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The Wood That Built London: Lambeth

In Lambeth, three out of five people describe their ethnicity as other than white British; 50.7 per cent of Croydon’s population identify as ‘Black, Asian and Minority Ethnic’; while a quarter of Southwark’s population are Black and a third are Asian or of other minority ethnicities.

This huge section of the population is not reflected in the city’s wild spaces. The London Wildlife Trust acknowledges that ‘there is work to be done on improving representation . . . particularly with regards to ethnic and racial diversity across our volunteer base, staff body and board of trustees.’ The imbalance in representation is not just a matter of perception; there are economic factors at play. Environmentalism, like other industries that draw on people’s interest and enthusiasm such as publishing and the arts, has become reliant on volunteers and unpaid internships, discouraging those from less well-off backgrounds for whom financial security cannot be taken for granted. To help to redress this situation, the LWT’s Heritage Lottery-funded Keeping It Wild Traineeships offer young people aged between sixteen and twenty-five, from backgrounds under-represented in natural heritage, full-time, paid, three month vocational traineeships at one of the Trust’s reserves; several trainees have subsequently found permanent jobs with the Trust.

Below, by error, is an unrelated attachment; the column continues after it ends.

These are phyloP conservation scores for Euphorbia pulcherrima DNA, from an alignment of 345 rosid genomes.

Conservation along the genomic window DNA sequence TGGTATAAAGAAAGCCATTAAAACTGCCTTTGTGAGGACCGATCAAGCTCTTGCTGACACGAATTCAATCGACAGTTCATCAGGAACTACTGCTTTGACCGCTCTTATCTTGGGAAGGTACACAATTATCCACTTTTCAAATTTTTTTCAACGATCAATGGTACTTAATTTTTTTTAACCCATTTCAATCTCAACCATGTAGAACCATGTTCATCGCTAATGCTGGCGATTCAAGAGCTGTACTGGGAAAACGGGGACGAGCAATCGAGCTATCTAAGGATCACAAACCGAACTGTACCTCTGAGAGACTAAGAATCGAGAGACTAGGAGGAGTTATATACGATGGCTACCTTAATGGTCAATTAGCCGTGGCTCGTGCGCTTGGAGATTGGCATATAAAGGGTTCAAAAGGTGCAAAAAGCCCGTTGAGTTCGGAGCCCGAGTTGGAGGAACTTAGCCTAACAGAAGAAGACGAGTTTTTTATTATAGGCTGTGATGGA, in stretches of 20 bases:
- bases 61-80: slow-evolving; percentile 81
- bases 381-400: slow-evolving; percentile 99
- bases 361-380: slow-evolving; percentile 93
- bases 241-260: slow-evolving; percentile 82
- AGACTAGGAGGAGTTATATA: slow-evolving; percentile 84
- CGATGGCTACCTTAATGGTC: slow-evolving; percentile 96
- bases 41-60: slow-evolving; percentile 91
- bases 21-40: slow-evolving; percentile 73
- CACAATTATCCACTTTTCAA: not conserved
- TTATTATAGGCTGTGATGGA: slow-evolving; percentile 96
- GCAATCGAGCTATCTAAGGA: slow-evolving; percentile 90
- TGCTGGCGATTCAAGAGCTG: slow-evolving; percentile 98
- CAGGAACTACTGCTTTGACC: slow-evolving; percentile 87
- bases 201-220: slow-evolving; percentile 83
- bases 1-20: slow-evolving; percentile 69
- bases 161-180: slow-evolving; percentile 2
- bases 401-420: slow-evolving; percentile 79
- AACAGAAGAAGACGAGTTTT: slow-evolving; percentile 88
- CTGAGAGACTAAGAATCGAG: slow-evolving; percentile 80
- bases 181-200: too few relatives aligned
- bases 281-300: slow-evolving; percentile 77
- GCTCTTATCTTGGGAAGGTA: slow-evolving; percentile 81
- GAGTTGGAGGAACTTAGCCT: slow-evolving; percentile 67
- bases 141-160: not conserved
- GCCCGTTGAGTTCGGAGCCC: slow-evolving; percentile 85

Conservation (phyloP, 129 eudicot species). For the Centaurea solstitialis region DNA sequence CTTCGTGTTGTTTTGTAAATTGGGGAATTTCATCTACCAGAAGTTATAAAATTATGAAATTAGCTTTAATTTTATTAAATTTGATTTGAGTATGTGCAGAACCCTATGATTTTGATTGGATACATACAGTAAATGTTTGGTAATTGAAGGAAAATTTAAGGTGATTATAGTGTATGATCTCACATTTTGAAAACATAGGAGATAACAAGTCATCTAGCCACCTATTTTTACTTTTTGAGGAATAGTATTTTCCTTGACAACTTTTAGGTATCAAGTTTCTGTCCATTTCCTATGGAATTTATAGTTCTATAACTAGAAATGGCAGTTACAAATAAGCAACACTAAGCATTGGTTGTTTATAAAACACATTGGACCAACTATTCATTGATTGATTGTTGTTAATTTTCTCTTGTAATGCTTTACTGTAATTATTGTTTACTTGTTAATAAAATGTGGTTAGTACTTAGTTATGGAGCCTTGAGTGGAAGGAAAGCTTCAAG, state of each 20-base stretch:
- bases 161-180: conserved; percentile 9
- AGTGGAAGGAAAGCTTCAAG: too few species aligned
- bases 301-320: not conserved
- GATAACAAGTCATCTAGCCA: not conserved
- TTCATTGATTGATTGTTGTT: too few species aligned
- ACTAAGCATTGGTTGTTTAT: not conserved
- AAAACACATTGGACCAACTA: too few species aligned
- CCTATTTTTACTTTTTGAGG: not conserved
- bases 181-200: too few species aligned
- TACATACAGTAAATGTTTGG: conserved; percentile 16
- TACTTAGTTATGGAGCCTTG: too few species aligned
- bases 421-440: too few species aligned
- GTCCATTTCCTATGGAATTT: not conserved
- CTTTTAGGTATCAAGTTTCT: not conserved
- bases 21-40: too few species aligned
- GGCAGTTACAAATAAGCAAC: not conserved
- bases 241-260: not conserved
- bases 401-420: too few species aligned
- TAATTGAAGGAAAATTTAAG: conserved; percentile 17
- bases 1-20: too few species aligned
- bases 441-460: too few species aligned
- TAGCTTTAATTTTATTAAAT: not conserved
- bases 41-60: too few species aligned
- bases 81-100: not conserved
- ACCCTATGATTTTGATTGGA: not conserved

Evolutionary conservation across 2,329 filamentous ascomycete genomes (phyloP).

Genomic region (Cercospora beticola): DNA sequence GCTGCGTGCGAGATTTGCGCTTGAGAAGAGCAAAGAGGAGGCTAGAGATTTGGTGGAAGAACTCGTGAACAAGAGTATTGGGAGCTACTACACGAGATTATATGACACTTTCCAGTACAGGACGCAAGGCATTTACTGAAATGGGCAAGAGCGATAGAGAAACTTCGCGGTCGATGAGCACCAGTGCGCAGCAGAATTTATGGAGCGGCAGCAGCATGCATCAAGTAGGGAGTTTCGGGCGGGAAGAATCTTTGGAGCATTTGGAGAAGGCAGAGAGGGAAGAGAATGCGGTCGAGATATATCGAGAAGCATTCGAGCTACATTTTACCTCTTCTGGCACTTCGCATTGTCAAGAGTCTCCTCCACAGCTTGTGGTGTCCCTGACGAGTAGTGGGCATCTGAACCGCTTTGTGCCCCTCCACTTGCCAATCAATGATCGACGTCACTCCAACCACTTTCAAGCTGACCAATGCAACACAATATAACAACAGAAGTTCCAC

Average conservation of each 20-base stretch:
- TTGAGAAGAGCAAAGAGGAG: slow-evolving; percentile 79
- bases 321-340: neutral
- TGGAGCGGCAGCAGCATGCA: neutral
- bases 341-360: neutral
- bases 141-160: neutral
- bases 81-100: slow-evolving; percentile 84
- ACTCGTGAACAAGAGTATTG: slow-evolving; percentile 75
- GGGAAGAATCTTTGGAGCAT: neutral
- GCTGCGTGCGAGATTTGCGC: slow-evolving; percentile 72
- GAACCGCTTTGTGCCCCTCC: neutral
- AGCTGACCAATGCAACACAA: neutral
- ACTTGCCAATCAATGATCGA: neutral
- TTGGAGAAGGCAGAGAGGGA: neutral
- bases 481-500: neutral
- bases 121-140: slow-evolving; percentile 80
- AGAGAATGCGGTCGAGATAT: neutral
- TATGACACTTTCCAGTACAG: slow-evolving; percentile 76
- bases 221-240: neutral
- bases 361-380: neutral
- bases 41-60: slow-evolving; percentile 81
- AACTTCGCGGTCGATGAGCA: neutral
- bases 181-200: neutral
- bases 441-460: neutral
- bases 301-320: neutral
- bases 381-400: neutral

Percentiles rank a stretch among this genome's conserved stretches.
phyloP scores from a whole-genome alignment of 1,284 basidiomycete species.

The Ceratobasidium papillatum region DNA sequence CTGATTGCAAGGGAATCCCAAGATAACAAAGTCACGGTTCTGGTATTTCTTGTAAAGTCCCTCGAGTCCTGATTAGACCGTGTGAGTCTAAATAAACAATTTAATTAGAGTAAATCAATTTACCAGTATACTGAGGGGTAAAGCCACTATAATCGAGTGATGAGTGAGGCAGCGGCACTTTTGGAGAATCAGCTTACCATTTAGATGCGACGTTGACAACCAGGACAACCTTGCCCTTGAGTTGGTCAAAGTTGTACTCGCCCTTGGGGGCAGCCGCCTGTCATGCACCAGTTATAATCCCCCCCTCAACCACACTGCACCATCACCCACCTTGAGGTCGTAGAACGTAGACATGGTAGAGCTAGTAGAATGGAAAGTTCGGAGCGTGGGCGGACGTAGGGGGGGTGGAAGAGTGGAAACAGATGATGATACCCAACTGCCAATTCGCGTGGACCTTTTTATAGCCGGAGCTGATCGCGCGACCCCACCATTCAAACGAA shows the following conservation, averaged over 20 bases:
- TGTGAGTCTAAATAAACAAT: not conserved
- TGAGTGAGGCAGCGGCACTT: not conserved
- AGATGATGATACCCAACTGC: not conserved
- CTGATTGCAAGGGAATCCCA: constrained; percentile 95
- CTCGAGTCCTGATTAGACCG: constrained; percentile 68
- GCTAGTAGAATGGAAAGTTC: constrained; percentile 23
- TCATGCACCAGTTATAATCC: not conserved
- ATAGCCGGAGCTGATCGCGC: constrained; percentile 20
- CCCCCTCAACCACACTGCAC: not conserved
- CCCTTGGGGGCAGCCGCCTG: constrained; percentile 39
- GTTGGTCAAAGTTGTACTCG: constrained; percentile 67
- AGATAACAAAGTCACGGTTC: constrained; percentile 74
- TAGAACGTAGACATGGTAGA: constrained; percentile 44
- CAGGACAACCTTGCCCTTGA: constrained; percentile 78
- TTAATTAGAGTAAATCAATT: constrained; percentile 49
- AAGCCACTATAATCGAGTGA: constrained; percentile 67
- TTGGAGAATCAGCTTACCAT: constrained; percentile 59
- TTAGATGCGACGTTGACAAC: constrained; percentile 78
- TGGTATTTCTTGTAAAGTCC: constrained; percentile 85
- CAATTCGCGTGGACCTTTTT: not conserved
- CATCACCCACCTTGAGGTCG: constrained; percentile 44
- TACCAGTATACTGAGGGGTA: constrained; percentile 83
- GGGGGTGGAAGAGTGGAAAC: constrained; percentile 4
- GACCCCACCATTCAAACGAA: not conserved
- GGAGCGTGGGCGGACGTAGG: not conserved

From The Wood That Built London by C.J. Schüler

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C.J. Schüler

C.J. Schüler